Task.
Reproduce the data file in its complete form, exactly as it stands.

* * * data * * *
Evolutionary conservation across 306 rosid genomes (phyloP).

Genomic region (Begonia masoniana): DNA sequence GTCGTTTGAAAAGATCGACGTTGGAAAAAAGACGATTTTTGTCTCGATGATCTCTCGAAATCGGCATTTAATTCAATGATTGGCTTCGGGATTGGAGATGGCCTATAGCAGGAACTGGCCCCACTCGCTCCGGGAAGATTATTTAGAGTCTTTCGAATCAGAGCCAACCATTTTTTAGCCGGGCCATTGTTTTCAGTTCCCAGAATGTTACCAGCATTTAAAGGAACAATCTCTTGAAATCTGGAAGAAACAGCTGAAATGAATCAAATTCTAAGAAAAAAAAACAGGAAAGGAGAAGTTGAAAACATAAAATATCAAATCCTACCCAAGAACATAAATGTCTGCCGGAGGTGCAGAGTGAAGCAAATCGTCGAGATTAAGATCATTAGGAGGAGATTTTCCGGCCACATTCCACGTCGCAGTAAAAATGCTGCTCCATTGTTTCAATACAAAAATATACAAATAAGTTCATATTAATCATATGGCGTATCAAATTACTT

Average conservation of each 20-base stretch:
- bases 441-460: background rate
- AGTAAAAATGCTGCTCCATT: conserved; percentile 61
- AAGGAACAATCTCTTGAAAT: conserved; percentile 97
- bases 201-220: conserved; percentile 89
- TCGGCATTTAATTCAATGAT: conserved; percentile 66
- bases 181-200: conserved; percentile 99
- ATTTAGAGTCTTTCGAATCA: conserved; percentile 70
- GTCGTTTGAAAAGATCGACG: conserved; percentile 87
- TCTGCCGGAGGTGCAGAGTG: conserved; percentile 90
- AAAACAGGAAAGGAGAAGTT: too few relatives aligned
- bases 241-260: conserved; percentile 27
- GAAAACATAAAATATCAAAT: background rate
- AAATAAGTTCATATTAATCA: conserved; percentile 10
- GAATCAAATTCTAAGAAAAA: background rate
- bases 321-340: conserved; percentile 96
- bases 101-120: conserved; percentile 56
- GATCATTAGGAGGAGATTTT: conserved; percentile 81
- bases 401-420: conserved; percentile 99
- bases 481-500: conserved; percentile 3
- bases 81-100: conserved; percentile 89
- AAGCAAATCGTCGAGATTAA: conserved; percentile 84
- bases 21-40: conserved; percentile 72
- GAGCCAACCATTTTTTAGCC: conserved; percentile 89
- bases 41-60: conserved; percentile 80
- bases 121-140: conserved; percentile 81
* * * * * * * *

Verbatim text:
Evolutionary conservation across 306 rosid genomes (phyloP).

Genomic region (Begonia masoniana): DNA sequence GTCGTTTGAAAAGATCGACGTTGGAAAAAAGACGATTTTTGTCTCGATGATCTCTCGAAATCGGCATTTAATTCAATGATTGGCTTCGGGATTGGAGATGGCCTATAGCAGGAACTGGCCCCACTCGCTCCGGGAAGATTATTTAGAGTCTTTCGAATCAGAGCCAACCATTTTTTAGCCGGGCCATTGTTTTCAGTTCCCAGAATGTTACCAGCATTTAAAGGAACAATCTCTTGAAATCTGGAAGAAACAGCTGAAATGAATCAAATTCTAAGAAAAAAAAACAGGAAAGGAGAAGTTGAAAACATAAAATATCAAATCCTACCCAAGAACATAAATGTCTGCCGGAGGTGCAGAGTGAAGCAAATCGTCGAGATTAAGATCATTAGGAGGAGATTTTCCGGCCACATTCCACGTCGCAGTAAAAATGCTGCTCCATTGTTTCAATACAAAAATATACAAATAAGTTCATATTAATCATATGGCGTATCAAATTACTT

Average conservation of each 20-base stretch:
- bases 441-460: background rate
- AGTAAAAATGCTGCTCCATT: conserved; percentile 61
- AAGGAACAATCTCTTGAAAT: conserved; percentile 97
- bases 201-220: conserved; percentile 89
- TCGGCATTTAATTCAATGAT: conserved; percentile 66
- bases 181-200: conserved; percentile 99
- ATTTAGAGTCTTTCGAATCA: conserved; percentile 70
- GTCGTTTGAAAAGATCGACG: conserved; percentile 87
- TCTGCCGGAGGTGCAGAGTG: conserved; percentile 90
- AAAACAGGAAAGGAGAAGTT: too few relatives aligned
- bases 241-260: conserved; percentile 27
- GAAAACATAAAATATCAAAT: background rate
- AAATAAGTTCATATTAATCA: conserved; percentile 10
- GAATCAAATTCTAAGAAAAA: background rate
- bases 321-340: conserved; percentile 96
- bases 101-120: conserved; percentile 56
- GATCATTAGGAGGAGATTTT: conserved; percentile 81
- bases 401-420: conserved; percentile 99
- bases 481-500: conserved; percentile 3
- bases 81-100: conserved; percentile 89
- AAGCAAATCGTCGAGATTAA: conserved; percentile 84
- bases 21-40: conserved; percentile 72
- GAGCCAACCATTTTTTAGCC: conserved; percentile 89
- bases 41-60: conserved; percentile 80
- bases 121-140: conserved; percentile 81